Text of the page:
Thank you, President Riccobono and Good Afternoon federation family. The National Federation of the Blind is composed of members who are imaginative, supportive, and determined. When we formed our organization 80 years ago, we found that the broader community dismissed us as irrelevant. They believed the blind were not capable of speaking for ourselves, but this did not stop us. In the 1990s, we challenged the federal government when it said they we could not have federal jobs, and we beat them. In the 1970s, we won the right of blind employees in sheltered workshops to organize and bargain with management about wages and working conditions. In the 1990s, when leaders of the United States House of Representatives tried to merge vocational rehabilitation services with human services programs, we just said “no” and beat them on the House floor. These three victories are just a few examples of the power of the organized blind movement. Our 2020 Washington Seminar was no exception. Representative Bobby Scott, chairman of the powerful committee on education and labor, spoke at our Great Gathering-In. We have 15 members of Congress speak at our Congressional Reception, and we picked up 46 cosponsors across our legislation.  We were steadily working on our legislative agenda, making the voice of the organized blind movement heard on Capitol Hill and in our local communities, then on March 11, the World Health Organization declared COVID-19 a pandemic. As a threat of COVID-19 took hold, President Riccobono took decisive action, on March 13, the President postponed all in-person Federation meetings, and on March 23, the Jernigan Institute was closed. But the National Federation of the Blind is composed of members who are supportive, imaginative, and determined. We found ways to continue the work of the Federation. Our programs were adapted, our advocacy efforts intensified, and our commitment to our federation family deepened. Chapter meetings were moved to Zoom calls, the BELL program was changed to the in-home edition, and our national convention is still occurring. Most importantly, our members continue to communicate with each other to discuss ways of persevering through the COVID-19 pandemic. When the CARES Act was passed, our members began an intensive effort to educate each other on the Economic Impact Payments, expanded unemployment insurance, and the effects these programs might have on Social Security disability insurance and supplemental security income. Through it all, we continue to educate our elected leaders on legislation that would improve the lives of blind Americans. We explained the Access Technology Affordability Act was needed more than ever to help blind students who are now learning from home, how it would help blind people look for and apply for jobs and how it would help us maintain our self-sufficiency in time of mandatory social distancing. Our cosponsor count grew rapidly, and we are now up to 112 cosponsors in the House and 23 in the Senate. We also asked Congress to eliminate the 5-month waiting period for eligible SSDI recipients and corresponding 24-moth waiting period for Medicare benefits. Eliminating these waiting periods permanently is a good idea, eliminating them during the COVID-19 pandemic is even more crucial. On July 24, Representative Jan Schakowsky of Illinois introduced the Greater Access Through Independence through Non-Visual Access technology Act (HR 3929) We are working to secure a Senate champion. This bill establishes a minimum nonvisual access standard for home use medical devices, home appliances, and fitness equipment. It currently has 28 cosponsors in the house. On December 5, 2019, Representatives Roe and Courtney introduced the Accessible Instructional Material in Higher Education Act and December 18th, Senator Warren introduced companion legislation in the Senate. The House bill currently has 43 cosponsors and the Senate bill has 8 cosponsors. We hope to either pass this legislation as a standalone bill or as a component of higher education reauthorization. We continue to advocate for the passage of Transformation to Competitive Employment Act. As I mentioned, Chairman Bobby Scott spoke at our Great Gathering-In and said that subminimum wages are outdated and discriminatory. Furthermore, he said quote “Ending section 14c of the fair labor standards act is a critical civil rights issue that deserves our nation’s attention.” End quote. We could not agree more. The House bill has 60 cosponsors and the Senate bill has 7 cosponsors. Now, let’s take a minute to talk about NFB Newsline. At the beginning of the pandemic when information about COVID-19 was more difficult to obtain, we added a special “Search” feature to NFB-Newsline to help subscribers find COVID-19 Breaking News. We also added COVID-19 statistics from Johns Hopkins University and in order to make sure that all Blind Americans had access to this information, President Riccobono temporarily extended NFB-Newsline service to all non-sponsored states. The National Federation of the Blind has also contracted with Deloitte Consulting to analyze NFB-Newsline, the news industry, and trends in media consumption. We will be using this information to determine what enhancements are made to NFB-Newsline. Thank you to everyone who participated in our survey. We have currently integrated KFNB Reader, the core elements of KFNB reader, also into the Newsline mobile app. We are currently having some problems with that. We hope to rectify the current problems and reissue the beta and the actual production app in the next few weeks. So, stay tuned for that. NFB-Newsline serves more than 123,000 subscribers, and it has over 500 publications. On average, we receive 5,226 calls every day. And some portion of NFB Newsline is accessed every 1.8 seconds. The weather portion of the service included detailed 7-day forecasts, emergency alerts, and other useful information such as air quality and heat index. The TV listings include programming for every broadcast and cable provider, channel mappings for your specific cable or satellite provider and information on audio description. The job listings include every job listed on CareerBuilder and USAJobs and don’t forget, you can now also access NFB-Newsline on any of the Amazon family of products. When I think of imagination, support, and determination, I think of the members of the National Federation of the Blind. It is our imagination that has helped us create opportunities and find solutions when none were apparent. In our support of each other, we have built a community that is there for us in good times and bad. It is our determination that drives us every day in our relentless pursuit of equality. Our bonds of friendship have made a lasting impact on the history of the federation. As the American playwright, Tennessee Williams once said, life is partly what we make it and partly what is made by the friends we choose. I am honored to count all of you as my friends. I am strengthened by our commitment to each other during this pandemic. I am proud of what we have accomplished together. And I look forward to working with all of you as we build our future and live the lives we want. Let’s build The National Federation of the Blind. Alright, fellow Federationists, members, we’re gonna move to the two specialists that helped so much in coordinating all of our work on Capitol Hill. It’s really our teamwork, our 50k+ members, and your advocacy happening in the capitol and in the local districts, coordinated with the work we do in Baltimore and talking to detailed staff members about what happens. Our first specialist is going to be Jeff Kaloc. He’s the newest member of our staff. He used to work as a staff member on Capitol Hill, so he’s been on the other side of the table as we talk to people. Please welcome Jeff Kaloc.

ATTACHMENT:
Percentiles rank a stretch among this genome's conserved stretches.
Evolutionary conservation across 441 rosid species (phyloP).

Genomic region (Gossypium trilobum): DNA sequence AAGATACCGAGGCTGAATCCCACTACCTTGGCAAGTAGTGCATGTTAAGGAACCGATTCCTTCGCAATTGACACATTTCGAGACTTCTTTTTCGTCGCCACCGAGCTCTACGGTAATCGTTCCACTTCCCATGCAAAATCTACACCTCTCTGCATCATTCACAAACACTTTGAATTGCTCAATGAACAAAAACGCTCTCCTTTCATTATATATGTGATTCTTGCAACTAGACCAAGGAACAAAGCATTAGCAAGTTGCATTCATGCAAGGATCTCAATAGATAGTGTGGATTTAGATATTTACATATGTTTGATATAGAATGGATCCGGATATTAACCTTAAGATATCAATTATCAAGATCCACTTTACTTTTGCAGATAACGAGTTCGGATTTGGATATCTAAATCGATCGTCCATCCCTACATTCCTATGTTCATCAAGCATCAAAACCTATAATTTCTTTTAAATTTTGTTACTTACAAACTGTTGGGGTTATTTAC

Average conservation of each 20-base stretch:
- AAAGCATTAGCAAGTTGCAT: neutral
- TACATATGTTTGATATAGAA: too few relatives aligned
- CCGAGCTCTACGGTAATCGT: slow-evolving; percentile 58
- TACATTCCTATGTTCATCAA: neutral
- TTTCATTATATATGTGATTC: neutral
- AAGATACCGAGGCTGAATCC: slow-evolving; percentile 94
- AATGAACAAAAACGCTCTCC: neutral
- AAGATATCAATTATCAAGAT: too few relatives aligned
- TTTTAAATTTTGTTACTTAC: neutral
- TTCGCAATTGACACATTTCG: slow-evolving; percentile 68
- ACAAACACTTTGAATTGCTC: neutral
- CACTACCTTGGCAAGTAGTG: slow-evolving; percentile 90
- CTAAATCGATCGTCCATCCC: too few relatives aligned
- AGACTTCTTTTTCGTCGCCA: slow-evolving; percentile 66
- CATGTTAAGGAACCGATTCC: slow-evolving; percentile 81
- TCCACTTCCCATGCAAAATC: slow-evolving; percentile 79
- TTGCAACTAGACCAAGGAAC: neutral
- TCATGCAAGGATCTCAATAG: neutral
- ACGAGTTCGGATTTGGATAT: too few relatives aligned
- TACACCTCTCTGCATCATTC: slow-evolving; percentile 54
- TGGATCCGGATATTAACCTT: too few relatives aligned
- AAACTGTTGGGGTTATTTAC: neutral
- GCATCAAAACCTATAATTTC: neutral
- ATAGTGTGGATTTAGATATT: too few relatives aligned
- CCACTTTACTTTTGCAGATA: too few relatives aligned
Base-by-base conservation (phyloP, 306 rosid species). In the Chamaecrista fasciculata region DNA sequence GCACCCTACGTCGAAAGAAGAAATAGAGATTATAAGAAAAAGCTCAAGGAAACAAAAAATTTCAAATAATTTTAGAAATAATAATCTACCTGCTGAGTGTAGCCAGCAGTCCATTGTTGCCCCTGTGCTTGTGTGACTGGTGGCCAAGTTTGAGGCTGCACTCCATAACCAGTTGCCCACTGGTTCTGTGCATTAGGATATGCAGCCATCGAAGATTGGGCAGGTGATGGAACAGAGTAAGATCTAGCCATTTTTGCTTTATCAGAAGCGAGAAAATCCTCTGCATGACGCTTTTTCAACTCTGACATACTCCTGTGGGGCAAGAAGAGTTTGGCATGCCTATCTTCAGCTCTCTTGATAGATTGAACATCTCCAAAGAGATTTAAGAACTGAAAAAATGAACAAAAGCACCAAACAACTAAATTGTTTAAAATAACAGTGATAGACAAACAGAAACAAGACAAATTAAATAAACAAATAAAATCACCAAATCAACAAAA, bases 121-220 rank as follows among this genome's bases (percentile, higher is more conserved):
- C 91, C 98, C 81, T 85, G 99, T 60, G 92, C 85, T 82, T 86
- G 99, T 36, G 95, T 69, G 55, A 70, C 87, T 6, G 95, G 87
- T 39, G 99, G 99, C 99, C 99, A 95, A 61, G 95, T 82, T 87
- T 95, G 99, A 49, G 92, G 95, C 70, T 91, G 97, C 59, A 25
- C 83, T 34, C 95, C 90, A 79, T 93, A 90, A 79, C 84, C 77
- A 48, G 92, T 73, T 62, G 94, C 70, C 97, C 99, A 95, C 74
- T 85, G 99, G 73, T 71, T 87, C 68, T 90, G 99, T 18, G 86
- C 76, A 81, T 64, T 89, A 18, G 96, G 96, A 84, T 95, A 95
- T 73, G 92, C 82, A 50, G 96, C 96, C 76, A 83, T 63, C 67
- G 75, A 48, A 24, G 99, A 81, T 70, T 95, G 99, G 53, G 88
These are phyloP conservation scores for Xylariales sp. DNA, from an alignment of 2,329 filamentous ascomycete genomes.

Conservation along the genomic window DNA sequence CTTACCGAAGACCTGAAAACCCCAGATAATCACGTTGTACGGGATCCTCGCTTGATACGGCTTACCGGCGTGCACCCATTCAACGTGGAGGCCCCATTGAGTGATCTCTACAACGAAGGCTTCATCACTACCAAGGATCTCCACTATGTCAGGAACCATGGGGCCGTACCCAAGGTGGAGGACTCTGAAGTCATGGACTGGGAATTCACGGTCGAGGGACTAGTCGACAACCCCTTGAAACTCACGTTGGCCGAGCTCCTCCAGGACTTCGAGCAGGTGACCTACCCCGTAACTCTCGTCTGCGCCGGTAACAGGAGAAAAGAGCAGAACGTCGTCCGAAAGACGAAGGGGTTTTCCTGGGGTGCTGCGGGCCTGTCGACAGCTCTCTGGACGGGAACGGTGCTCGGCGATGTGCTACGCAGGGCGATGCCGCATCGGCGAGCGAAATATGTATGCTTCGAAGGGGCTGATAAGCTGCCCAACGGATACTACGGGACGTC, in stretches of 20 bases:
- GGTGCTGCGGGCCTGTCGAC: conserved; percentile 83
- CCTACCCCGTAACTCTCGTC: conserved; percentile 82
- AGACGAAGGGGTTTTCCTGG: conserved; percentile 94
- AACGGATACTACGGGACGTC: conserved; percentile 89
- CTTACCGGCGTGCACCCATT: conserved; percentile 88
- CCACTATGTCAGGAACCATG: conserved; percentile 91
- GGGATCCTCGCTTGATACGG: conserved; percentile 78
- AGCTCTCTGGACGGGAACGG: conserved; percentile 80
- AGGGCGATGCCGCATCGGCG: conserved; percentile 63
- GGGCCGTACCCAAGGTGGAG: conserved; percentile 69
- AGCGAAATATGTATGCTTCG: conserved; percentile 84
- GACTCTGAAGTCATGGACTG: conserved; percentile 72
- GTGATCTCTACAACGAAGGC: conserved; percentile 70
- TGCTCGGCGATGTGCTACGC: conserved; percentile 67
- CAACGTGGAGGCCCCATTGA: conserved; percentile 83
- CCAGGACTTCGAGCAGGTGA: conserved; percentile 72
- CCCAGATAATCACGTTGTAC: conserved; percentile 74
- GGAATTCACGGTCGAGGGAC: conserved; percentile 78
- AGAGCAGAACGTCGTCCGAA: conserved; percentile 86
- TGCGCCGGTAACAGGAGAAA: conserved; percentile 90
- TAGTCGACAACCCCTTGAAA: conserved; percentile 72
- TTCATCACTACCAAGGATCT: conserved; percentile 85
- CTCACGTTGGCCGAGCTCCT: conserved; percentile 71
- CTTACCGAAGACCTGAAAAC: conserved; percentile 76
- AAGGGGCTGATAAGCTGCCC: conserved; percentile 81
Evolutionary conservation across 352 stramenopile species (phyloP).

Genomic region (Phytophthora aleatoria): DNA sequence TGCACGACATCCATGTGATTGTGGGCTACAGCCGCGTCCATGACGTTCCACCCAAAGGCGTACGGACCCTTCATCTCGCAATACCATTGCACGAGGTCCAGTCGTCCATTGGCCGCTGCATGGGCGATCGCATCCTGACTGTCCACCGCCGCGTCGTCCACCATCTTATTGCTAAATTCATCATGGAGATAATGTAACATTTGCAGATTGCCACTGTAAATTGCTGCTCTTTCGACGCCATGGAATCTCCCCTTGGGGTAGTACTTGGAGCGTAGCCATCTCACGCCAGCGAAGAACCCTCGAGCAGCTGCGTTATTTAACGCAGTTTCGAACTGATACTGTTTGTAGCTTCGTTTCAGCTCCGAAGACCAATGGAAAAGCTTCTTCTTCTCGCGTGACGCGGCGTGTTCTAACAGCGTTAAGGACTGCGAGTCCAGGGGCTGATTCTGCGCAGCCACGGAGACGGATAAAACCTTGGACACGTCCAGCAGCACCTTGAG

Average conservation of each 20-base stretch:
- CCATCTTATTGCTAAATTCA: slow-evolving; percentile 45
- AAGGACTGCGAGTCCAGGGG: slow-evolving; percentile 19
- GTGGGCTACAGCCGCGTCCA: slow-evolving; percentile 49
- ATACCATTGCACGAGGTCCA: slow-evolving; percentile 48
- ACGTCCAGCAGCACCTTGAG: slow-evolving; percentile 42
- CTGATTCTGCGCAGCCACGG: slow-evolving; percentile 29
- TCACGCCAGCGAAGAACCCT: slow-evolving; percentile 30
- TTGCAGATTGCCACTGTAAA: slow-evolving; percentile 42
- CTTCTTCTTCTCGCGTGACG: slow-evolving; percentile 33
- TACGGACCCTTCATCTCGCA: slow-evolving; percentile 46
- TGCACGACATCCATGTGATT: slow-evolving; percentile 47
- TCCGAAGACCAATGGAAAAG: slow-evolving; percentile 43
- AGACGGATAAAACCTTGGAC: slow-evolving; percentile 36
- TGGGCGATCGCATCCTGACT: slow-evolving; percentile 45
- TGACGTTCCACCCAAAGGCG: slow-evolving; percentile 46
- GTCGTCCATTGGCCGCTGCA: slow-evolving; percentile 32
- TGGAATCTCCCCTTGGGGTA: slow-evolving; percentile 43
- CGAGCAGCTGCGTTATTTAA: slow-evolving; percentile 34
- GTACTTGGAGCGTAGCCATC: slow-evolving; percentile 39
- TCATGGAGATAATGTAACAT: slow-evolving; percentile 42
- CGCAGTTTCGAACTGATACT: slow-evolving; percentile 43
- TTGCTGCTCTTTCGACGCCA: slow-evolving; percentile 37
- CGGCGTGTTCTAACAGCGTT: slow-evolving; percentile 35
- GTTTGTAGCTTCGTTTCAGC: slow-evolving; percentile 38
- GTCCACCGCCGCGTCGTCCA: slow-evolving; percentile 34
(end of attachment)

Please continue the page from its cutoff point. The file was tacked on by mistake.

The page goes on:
It's why these bills have been strengthened to go forward. The Access Technology Affordability Act is critical because we don’t wanna have the skills of any blind person to go to waste. Right now we’re gaining momentum with this bill. We have 112 cosponsors in the House and 23 in the Senate. Out of those 123 in the House, 75 are democrats and 37 are republicans. But that doesn’t express the full view of just party line that brings the diversity of this bill. We have members that are progressive members as well as freedom caucus members that are supportive of this bill which goes to show that this is a solution to a problem that does not have partisan distinction. This is something that every American can support and should support. Right now, it has gained so much momentum that we have gained the interest and the support of both Chairman Neal and Chairman Grassley. In addition to that, the bill was recognized at the House Subcommittee on Select Revenue Measures by Chairman Mike Thompson. During that hearing, the panel, the members were discussing COVID-19 and how it affects families and workers during these harsh economic times. Chairman Thompson mentioned this bill not only during that hearing but in his opening statements which just goes to show the importance of this bill and how not only will it impact the economy but also how it helps workers during these tough, during this, this pandemic time. In order to push this bill further, though, we need your support, as well. We need you to contact your members of Congress. We need you to call them, we need you to email them, or even schedule a Zoom meeting to speak with them over a Zoom conference call and express the importance of this bill. Not only how it would affect your life overall but also during this pandemic. We know right now many people are working remotely and that students are learning remotely during this time. And it’s critical that this technology is at their disposal so that they can continue their productivity. So, this is, as John mentioned previously, this is a group effort. We can’t do this on our own. We need you to also contact your representatives and your senators and urge them to cosponsor this important piece of legislation. Another piece of legislation that I wanted to mention and something that has hit hard during these harsh economic times is the Randolph-Sheppard vendors. Randolph Sheppard vendors are small business owners, as many of you know, that operate in government facilities. These could be federal or state facilities. These are critical because they aid federal workers gain supplies that they need at almost no convenience to them because they are located within the facility itself but do to the closure of the federal facilities, many of these entrepreneurs have not been able to obtain work because they cannot access the building they work in. Because of this, it has created a harsh economic downturn for their businesses, and they need our help today. Even when federal facilities open up, they are not going to open up to the same capacity or the same, at the same, uh, it’s going to be at a gradual pace compared to before the pandemic. That is why it is critical that we receive federal aid to help these entrepreneurs during these times and get them through this pandemic. We have been successful in the house of representatives to gain the support of two, to gain an appropriation of 20 million dollars to help Randolph Sheppard vendors. But more still needs to be done. We still need to work on the Senate side in order to make sure this bill passes as well as make sure the White House is also in favor of this legislation so that Randolph Sheppard vendors can prosper during these times. That’s where you come in as well. We need your support right now as we’re reaching out to the Senate that you reach out to  your, your Senators and let them know that Randolph Sheppard vendors can’t wait on this funding. RS businesses are different than most businesses because they designed in federal offices, they cannot access their supplies and much of their supplies are going to spoil. Because of this, it is critical that they receive funding. And this also brings a distinction between them and other businesses that can lower their supply demand and work around the pandemic as they carry out orders. Randolph Sheppard Vendors are not capable of doing that because of the federal facilities still being locked down. Lastly, I wanna mention voting rights. So with RS, though, we need you to contact your senators. Please write, email and also schedule Zoom meetings with your senators and express the importance of Randolph Sheppard vendors and why this funding is critical for them. Lastly, I’d like to speak about voting rights. None of the things I mentioned would be possible without the right of, the right to vote. This is an election year. And being that it is an election year, we want to ensure that voting is accessible, private, and independent. No one should have to choose between their pandemic and their fundamental right to vote. Title II of the ADA states that Americans with Disabilities have the same opportunity to vote as Americans without Disabilities. That being said, um, blind should have the same access to the vote as anyone else that should be done both privately and independently. Unfortunately, though, too many states do not have the accessibility, privacy, or independence that blind Americans deserve in order to cast the ballot. Because of this frustrating process, we must contact our federal, local, and state representatives and let them know of the importance of voting privately, independently, and accessible. And with that, I wanna take it back to John so we can speak to our next, we got our next speaker speak.